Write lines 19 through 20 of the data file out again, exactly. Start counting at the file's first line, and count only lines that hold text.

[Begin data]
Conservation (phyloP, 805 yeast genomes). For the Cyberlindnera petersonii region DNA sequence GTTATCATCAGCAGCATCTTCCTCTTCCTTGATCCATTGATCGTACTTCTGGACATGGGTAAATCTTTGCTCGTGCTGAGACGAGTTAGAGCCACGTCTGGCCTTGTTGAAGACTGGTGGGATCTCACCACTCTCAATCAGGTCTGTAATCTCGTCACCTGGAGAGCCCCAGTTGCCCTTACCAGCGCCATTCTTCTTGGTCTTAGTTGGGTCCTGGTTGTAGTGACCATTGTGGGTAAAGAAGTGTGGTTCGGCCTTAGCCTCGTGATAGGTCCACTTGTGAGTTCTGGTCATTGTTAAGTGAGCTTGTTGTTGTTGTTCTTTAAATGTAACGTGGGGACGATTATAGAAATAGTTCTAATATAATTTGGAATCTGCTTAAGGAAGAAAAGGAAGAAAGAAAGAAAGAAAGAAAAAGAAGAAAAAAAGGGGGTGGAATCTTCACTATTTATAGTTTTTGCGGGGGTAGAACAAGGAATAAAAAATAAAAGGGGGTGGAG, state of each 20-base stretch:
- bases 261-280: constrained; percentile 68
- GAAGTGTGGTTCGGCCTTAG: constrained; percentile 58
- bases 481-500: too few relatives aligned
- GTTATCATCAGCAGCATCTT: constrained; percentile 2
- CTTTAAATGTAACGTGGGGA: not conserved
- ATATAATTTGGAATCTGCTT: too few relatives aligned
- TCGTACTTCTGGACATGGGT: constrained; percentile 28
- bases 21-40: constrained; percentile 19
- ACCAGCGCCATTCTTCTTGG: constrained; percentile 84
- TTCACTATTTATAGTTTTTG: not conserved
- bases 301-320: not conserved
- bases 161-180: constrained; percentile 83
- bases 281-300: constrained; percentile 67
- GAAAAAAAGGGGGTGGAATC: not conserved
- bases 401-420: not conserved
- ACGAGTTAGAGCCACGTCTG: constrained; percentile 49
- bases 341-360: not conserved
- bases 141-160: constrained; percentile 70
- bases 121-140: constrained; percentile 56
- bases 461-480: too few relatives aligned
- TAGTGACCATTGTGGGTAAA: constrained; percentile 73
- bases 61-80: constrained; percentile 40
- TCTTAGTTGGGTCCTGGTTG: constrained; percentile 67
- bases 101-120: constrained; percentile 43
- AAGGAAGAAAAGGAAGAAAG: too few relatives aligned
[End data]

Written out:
- bases 141-160: constrained; percentile 70
- bases 121-140: constrained; percentile 56